Recommended Tracks: “Tell It to Me”, “Big Time in the Jungle”, “Wagon Wheel”
Kathy Mattea, Coal
Kathy Mattea’s Coal is a near-perfect example of an album acting as a single piece of art. More than a collection of mining songs, Coal, co-produced by Marty Stuart, is a brutal and beautiful look at a way of life that is both challenging and enlightening. Notable tracks include “Dark as a Dungeon,” delivered with meticulous but even intensity; the haunting “Red-Winged Blackbird,” with its blood and coal color imagery; and the a cappella “Black Lung,” an impressive choice in which Mattea successfully pushes the boundaries of her musical abilities. – WW
Recommended Tracks: “Blue Diamond Mines”, “Red-Winged Blackbird”, “Sally in the Garden”, “Dark as a Dungeon”
Miranda Lambert, Crazy Ex-Girlfriend
Call it potential realized: Crazy Ex-Girlfriend is the album we all knew Lambert could make, and waited on the tips of our toes to hear. Her follow-up to Kerosene is a rich, defiant album that conveys a sharp perspective and a clear musical identity. Amidst a spunky blend of twang and rock, she draws from a more incisive set of songwriting skills and packs a hell of a believable punch, like on her first top ten hit, “Gunpowder & Lead.” And the punch isn’t reserved for the fiery numbers, as the album’s most gripping track comes in the form of pure tenderness. The wistful lament “More Like Her” is one of the best and most heartbreaking songs of this decade. – TS
Recommended Tracks: “Famous in a Small Town”, “More Like Her”, “Dry Town”, “Love Letters”
Gary Allan, Tough All Over
A rough, scattered, imperfect and wholly realistic 12-track grieving process. By the time of the tragic personal events leading to this album, Allan had already proven he could interpret a song better than just about anyone working in the genre; on Tough All Over, he took on the unimaginable task of interpreting his own battered emotional core. The results are striking, as he confronts not just his inevitable loneliness (“Best I Ever Had”, “Ring”, “Puttin’ Memories Away”), but also less tidy trackings of guilt (“I Just Got Back From Hell”), self-loathing (“What Kind of Fool”), spite (the title track), and reluctant hope (“Nickajack Cave [Johnny Cash's Redemption]“, “Life Ain’t Always Beautiful”). Country music and Allan himself have produced several more beautiful albums this past decade, but none that sounded quite so necessary. – DM
Recommended Tracks: “Tough All Over”, “I Just Got Back From Hell”, “Ring”, “Life Ain’t Always Beautiful”
The fact that neither Kasey Chambers nor Shane Nicholson make particularly traditional-sounding music on their own makes it all the more incredible that they have joined together to create one of the rootsiest records on this list. Aside from the intriguing, though processed “Jackson Hole”, the songs on Rattlin’ Bones sound more like beloved classics than the original Chambers and Nicholson compositions that they actually are. The naturally compatible husband-wife pairing has created an album full of crisp, majestic harmonies, distinctive melodies and intriguing lyrics, easily making this album one of the most sonically pleasing and substantive albums of the decade. – LW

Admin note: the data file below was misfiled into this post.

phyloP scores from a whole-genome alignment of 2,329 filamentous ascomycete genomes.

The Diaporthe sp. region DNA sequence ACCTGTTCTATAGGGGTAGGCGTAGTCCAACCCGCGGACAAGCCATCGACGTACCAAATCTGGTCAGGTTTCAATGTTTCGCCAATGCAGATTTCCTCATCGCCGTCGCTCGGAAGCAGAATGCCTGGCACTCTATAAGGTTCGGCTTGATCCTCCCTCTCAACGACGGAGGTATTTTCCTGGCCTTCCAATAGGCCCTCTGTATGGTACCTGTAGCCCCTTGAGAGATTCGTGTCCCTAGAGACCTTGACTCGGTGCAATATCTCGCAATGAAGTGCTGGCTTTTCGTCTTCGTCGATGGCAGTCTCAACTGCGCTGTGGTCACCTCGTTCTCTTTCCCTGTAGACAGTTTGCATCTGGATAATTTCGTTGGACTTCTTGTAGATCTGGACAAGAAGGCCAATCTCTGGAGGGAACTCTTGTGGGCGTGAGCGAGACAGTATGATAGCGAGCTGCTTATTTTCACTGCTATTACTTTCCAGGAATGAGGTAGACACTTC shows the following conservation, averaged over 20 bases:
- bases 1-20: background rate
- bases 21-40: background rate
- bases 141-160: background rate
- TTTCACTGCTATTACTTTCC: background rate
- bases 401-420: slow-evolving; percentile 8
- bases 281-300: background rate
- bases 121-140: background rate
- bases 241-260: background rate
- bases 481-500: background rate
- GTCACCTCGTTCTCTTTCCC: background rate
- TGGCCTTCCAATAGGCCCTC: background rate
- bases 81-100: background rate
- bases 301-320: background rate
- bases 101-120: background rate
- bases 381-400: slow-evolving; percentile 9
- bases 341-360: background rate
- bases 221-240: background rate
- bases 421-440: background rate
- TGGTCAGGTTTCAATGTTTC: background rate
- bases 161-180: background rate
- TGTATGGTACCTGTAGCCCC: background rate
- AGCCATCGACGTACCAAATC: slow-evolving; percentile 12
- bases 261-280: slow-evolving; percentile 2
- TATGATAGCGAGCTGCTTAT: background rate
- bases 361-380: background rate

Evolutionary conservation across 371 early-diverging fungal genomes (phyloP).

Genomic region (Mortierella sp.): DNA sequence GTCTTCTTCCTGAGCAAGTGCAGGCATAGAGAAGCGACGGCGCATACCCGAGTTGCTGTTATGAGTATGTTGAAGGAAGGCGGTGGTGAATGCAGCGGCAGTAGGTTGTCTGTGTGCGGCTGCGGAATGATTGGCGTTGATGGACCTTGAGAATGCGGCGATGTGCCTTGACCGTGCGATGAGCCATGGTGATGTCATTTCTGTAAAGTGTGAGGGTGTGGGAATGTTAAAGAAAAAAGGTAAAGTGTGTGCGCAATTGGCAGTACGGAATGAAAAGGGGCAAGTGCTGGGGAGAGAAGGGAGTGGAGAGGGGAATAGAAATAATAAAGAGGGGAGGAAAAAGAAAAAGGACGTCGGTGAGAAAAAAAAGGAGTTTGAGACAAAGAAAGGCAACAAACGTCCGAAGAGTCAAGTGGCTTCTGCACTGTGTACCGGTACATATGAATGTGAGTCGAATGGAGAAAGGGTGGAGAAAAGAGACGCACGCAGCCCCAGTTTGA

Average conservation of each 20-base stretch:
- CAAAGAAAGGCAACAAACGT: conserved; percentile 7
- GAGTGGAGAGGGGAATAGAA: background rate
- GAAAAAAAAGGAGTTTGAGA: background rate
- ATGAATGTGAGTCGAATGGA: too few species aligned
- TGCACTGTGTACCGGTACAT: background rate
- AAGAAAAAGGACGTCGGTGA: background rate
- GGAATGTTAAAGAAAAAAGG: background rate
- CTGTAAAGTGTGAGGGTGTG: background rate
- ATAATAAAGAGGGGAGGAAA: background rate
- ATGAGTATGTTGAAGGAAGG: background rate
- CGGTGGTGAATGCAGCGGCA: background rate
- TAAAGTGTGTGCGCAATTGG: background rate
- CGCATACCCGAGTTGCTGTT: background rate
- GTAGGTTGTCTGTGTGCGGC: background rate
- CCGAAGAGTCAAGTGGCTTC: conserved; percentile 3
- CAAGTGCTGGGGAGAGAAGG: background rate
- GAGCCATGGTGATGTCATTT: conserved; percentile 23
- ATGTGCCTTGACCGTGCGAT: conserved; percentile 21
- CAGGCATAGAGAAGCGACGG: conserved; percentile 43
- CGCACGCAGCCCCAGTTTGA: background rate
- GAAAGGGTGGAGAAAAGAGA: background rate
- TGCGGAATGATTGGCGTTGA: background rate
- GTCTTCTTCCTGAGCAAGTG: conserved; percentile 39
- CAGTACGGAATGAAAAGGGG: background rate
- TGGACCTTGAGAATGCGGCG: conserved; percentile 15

Recommended Tracks: “Rattlin’ Bones”, “Monkey on A Wire”, “One More Year”, “No One Hurts Up Here”
Dixie Chicks, Home
This was our top selection by such a wide margin that it’s tempting to just say, “Of course it’s the greatest album of the decade. It’s Home.” But one sentence does not a justification for best album of the decade make, so let me go on to say that Home is conclusive proof that a modern country album can tear down the walls between radio-friendly and artistic, mainstream and Americana, pure country and crossover, revealing that while they looked like stone, they were paper walls all along.
It was a hint of further greatness to come that the Chicks were able to pen some of their own material and have it stand proudly among the very best works of brilliant songwriters, and the album became a classic because the songs really are the best ever written by Darrell Scott (“Long Time Gone”), Stevie Nicks (“Landslide”), Bruce Robison (“Travelin’ Soldier”), Radney Foster, (“Godspeed [Sweet Dreams]), and Patty Griffin (“Truth No. 2 and “Top of the World”). But with the acoustic production and their decision to record three-part harmonies for the first time, the result is nothing short of a masterpiece.
Despite the formula being so simple – great songs + great vocals + great production = great album – Home is a reminder of just how difficult that formula is to pull off. Released back in 2002, no country album has come along since to match its quality. – KC
Recommended Tracks: “Long Time Gone”, “Truth No. 2″, “Godspeed (Sweet Dreams)”, “Top of the World”